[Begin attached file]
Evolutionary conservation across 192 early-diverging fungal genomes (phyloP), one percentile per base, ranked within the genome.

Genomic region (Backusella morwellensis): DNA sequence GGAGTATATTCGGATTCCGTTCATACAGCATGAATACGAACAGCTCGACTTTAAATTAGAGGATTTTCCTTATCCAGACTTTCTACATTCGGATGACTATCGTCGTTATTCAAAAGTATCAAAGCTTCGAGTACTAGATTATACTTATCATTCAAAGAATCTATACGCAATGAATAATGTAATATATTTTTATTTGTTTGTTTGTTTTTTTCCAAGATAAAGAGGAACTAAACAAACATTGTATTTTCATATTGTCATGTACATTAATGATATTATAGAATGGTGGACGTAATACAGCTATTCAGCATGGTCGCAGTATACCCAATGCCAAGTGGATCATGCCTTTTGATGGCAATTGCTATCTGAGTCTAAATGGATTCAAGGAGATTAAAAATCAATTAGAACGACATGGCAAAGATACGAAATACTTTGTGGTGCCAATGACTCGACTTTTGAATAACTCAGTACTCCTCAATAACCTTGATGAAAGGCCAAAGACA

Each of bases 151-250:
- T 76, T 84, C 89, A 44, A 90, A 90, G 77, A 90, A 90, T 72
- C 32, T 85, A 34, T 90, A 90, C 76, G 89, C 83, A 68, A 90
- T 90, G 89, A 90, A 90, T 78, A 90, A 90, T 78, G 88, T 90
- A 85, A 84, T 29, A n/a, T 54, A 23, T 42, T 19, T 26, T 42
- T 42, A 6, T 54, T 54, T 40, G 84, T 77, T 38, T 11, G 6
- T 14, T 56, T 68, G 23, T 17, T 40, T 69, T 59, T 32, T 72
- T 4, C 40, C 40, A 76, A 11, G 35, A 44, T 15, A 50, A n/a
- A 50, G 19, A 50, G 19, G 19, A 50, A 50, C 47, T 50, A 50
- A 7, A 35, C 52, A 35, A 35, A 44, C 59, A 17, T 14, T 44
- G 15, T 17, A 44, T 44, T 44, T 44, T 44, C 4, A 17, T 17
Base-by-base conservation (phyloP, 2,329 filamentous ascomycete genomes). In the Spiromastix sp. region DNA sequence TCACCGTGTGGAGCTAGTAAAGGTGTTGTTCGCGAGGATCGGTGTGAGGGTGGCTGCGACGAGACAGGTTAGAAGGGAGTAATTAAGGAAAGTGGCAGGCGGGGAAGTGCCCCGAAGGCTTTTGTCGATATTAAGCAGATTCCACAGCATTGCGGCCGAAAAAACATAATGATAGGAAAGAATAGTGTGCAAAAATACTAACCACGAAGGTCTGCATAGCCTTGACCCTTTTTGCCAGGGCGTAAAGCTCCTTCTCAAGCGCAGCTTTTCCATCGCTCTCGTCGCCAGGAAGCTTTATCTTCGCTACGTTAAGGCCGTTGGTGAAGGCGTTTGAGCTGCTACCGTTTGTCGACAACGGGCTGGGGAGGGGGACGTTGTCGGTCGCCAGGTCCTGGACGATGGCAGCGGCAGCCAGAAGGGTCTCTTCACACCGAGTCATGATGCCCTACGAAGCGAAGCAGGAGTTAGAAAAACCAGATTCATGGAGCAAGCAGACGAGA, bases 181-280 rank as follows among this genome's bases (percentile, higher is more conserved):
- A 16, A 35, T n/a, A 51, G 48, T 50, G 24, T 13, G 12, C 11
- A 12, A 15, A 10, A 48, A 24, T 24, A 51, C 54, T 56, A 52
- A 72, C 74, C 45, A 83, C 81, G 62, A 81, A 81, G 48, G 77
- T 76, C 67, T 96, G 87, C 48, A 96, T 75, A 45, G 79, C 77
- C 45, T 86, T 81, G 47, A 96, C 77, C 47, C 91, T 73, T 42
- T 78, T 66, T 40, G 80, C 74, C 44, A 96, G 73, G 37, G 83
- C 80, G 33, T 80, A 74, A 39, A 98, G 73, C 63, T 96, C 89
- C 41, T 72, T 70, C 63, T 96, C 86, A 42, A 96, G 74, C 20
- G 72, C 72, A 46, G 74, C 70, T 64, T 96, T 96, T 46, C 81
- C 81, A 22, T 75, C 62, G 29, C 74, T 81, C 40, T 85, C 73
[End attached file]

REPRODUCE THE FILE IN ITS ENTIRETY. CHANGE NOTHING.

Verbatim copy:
Evolutionary conservation across 192 early-diverging fungal genomes (phyloP), one percentile per base, ranked within the genome.

Genomic region (Backusella morwellensis): DNA sequence GGAGTATATTCGGATTCCGTTCATACAGCATGAATACGAACAGCTCGACTTTAAATTAGAGGATTTTCCTTATCCAGACTTTCTACATTCGGATGACTATCGTCGTTATTCAAAAGTATCAAAGCTTCGAGTACTAGATTATACTTATCATTCAAAGAATCTATACGCAATGAATAATGTAATATATTTTTATTTGTTTGTTTGTTTTTTTCCAAGATAAAGAGGAACTAAACAAACATTGTATTTTCATATTGTCATGTACATTAATGATATTATAGAATGGTGGACGTAATACAGCTATTCAGCATGGTCGCAGTATACCCAATGCCAAGTGGATCATGCCTTTTGATGGCAATTGCTATCTGAGTCTAAATGGATTCAAGGAGATTAAAAATCAATTAGAACGACATGGCAAAGATACGAAATACTTTGTGGTGCCAATGACTCGACTTTTGAATAACTCAGTACTCCTCAATAACCTTGATGAAAGGCCAAAGACA

Each of bases 151-250:
- T 76, T 84, C 89, A 44, A 90, A 90, G 77, A 90, A 90, T 72
- C 32, T 85, A 34, T 90, A 90, C 76, G 89, C 83, A 68, A 90
- T 90, G 89, A 90, A 90, T 78, A 90, A 90, T 78, G 88, T 90
- A 85, A 84, T 29, A n/a, T 54, A 23, T 42, T 19, T 26, T 42
- T 42, A 6, T 54, T 54, T 40, G 84, T 77, T 38, T 11, G 6
- T 14, T 56, T 68, G 23, T 17, T 40, T 69, T 59, T 32, T 72
- T 4, C 40, C 40, A 76, A 11, G 35, A 44, T 15, A 50, A n/a
- A 50, G 19, A 50, G 19, G 19, A 50, A 50, C 47, T 50, A 50
- A 7, A 35, C 52, A 35, A 35, A 44, C 59, A 17, T 14, T 44
- G 15, T 17, A 44, T 44, T 44, T 44, T 44, C 4, A 17, T 17
Base-by-base conservation (phyloP, 2,329 filamentous ascomycete genomes). In the Spiromastix sp. region DNA sequence TCACCGTGTGGAGCTAGTAAAGGTGTTGTTCGCGAGGATCGGTGTGAGGGTGGCTGCGACGAGACAGGTTAGAAGGGAGTAATTAAGGAAAGTGGCAGGCGGGGAAGTGCCCCGAAGGCTTTTGTCGATATTAAGCAGATTCCACAGCATTGCGGCCGAAAAAACATAATGATAGGAAAGAATAGTGTGCAAAAATACTAACCACGAAGGTCTGCATAGCCTTGACCCTTTTTGCCAGGGCGTAAAGCTCCTTCTCAAGCGCAGCTTTTCCATCGCTCTCGTCGCCAGGAAGCTTTATCTTCGCTACGTTAAGGCCGTTGGTGAAGGCGTTTGAGCTGCTACCGTTTGTCGACAACGGGCTGGGGAGGGGGACGTTGTCGGTCGCCAGGTCCTGGACGATGGCAGCGGCAGCCAGAAGGGTCTCTTCACACCGAGTCATGATGCCCTACGAAGCGAAGCAGGAGTTAGAAAAACCAGATTCATGGAGCAAGCAGACGAGA, bases 181-280 rank as follows among this genome's bases (percentile, higher is more conserved):
- A 16, A 35, T n/a, A 51, G 48, T 50, G 24, T 13, G 12, C 11
- A 12, A 15, A 10, A 48, A 24, T 24, A 51, C 54, T 56, A 52
- A 72, C 74, C 45, A 83, C 81, G 62, A 81, A 81, G 48, G 77
- T 76, C 67, T 96, G 87, C 48, A 96, T 75, A 45, G 79, C 77
- C 45, T 86, T 81, G 47, A 96, C 77, C 47, C 91, T 73, T 42
- T 78, T 66, T 40, G 80, C 74, C 44, A 96, G 73, G 37, G 83
- C 80, G 33, T 80, A 74, A 39, A 98, G 73, C 63, T 96, C 89
- C 41, T 72, T 70, C 63, T 96, C 86, A 42, A 96, G 74, C 20
- G 72, C 72, A 46, G 74, C 70, T 64, T 96, T 96, T 46, C 81
- C 81, A 22, T 75, C 62, G 29, C 74, T 81, C 40, T 85, C 73